Thermal Testing – Journal


October 20, 2016

Today I headed to GE Global Research Center to do thermal testing on my ultrasonic sensors at one of their labs. Utilizing a thermal chamber (Cincinnati Sub-Zero), testing is conducted by placing the ultrasonic sensor in a bracket, suspended by a small vice, and pointed towards one of the chamber’s steel walls. Distance between the sensor and the wall was measured using an HDX tape measurer and a Mitutoyo caliper.

Although the chamber itself can heat or cool within minutes, thermal mass must be considered. This factor means it takes much longer for the sensor to get to its desired temperature. The first temperature measurement (-20ºC), at ~50 mm, took more than 20 minutes to get to temperature. At cold temperatures like -20ºC, the chamber temperature drastically changed when the chamber door was opened to make an adjustment. To be as time efficient possible, the chamber door was left closed and the sensor at the same distance while cycling through different temperatures. For example, the sensor was left at 50 mm while the temperature ranged from -20ºC to 30ºC, by increments of 10ºC.

An interesting observation was that during the transitionary stages of thermal change, the output voltage of the sensor fluctuated; sometimes by only 5mV, sometimes by 30mV. The changes could be for a number of reasons. One of them was that when the thermal chamber was changing to a new desired temperature, that there was a thermal gradient within the chamber which may cause the circuitry to experience various temperatures simultaneously. My hypothesis is that there may be onboard circuitry within the sensor to compensate for temperature differences. I will contact the manufacturer soon to try and get confirmation as to whether this theory is true.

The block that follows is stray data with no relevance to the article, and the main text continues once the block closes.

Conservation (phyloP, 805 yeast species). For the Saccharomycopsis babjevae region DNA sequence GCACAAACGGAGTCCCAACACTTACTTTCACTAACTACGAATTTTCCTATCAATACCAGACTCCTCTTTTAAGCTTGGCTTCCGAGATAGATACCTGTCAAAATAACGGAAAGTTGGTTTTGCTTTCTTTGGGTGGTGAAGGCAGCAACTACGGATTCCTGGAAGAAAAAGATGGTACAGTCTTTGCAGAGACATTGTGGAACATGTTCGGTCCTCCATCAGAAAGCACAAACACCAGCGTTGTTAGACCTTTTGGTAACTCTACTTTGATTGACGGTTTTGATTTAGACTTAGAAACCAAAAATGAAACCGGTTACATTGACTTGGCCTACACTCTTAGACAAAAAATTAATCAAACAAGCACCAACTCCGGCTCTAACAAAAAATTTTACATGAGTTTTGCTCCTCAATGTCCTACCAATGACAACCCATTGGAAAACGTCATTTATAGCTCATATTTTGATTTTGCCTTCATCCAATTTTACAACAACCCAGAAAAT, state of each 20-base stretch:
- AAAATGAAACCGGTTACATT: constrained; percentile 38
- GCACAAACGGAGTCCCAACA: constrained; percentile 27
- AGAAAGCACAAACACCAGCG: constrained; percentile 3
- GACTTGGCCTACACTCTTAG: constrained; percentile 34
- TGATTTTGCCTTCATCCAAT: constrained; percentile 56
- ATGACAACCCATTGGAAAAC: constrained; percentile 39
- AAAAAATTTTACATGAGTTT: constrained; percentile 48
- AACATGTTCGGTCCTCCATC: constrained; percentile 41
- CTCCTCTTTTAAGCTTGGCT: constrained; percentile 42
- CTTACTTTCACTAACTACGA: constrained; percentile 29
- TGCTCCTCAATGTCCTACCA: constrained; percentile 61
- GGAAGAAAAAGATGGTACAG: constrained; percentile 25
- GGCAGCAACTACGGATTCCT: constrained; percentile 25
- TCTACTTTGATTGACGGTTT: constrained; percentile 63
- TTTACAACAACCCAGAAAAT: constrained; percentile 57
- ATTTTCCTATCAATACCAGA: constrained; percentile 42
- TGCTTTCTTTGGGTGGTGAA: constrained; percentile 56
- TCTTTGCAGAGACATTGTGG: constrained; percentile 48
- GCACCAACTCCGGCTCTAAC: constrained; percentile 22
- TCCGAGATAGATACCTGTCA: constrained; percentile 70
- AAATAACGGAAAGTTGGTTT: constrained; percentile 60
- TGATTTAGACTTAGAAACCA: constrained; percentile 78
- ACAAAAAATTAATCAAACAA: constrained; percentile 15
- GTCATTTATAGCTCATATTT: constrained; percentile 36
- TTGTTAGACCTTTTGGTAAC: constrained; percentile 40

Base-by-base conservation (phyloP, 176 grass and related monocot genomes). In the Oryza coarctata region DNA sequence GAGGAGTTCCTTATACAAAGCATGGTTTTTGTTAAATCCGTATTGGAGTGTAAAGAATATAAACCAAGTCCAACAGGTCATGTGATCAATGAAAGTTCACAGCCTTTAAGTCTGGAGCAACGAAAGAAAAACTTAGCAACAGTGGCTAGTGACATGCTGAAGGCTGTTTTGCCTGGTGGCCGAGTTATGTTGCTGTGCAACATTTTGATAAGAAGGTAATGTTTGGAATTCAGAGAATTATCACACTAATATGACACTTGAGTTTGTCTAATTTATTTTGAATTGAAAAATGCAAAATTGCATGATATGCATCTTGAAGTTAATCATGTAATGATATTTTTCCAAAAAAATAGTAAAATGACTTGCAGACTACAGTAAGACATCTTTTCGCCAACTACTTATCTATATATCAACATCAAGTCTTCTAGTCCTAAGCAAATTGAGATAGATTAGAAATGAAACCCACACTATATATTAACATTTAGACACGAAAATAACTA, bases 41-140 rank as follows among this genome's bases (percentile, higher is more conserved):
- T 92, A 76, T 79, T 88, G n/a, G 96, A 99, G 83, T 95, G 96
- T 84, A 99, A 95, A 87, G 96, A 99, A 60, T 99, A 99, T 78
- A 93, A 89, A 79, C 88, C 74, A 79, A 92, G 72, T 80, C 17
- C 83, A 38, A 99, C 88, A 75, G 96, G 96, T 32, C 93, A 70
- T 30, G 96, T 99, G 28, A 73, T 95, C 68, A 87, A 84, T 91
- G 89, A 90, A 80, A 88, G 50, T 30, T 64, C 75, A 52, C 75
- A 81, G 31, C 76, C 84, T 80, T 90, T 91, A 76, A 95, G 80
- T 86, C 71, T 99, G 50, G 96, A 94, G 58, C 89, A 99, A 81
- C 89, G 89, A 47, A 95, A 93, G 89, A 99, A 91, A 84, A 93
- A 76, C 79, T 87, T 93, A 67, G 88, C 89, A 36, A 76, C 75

The trend with the sensor is that there is a significant voltage spike at lower temperatures (see thermal testing data sheet).

At 50mm and 40ºC, there was a noticeable saturation in the sensors output. There was little to no fluctuation in sensor’s output, which is likely because of the high temperature environment. It is something to keep an eye on as testing continues, knowing where the sensor’s distance limits are at various temperatures and compensating for them accordingly.

Only a distance of 50mm at various temperatures were taken today.

October 21, 2016

Day 2 of testing.

Thermal testing is continued today. Started at 200mm and 40ºC. At first observation, there seems to be a noticeable output difference between 40ºC and 30ºC at the same distance (200mm). A modification was made to the test rig, I used a paper towel core to surround the ultrasonic sensor to try and avoid radical temperature gradients which could be affecting the circuitry of the sensor. As of now, the modification has done little to mitigate the output fluctuation possibly due to thermal gradation.

After a three more tests at the same distance and different temperatures, there is a noticeable fluctuation in output voltage while in the transitionary stages of thermal change. Staying at a steady ~6V when the temperature is stable, the output has been seen to spike positive by up to 300mV.

Before coming into testing and after yesterday’s observations, it is clear that the ultrasonic sensor is reactive to temperature differences. Because of this I started thinking about other methods of distance measurement; for this application, lasers came into mind.

After altering the measuring distance to 125mm while retaining the thermal shield, there seems to be less fluctuation in sensor output.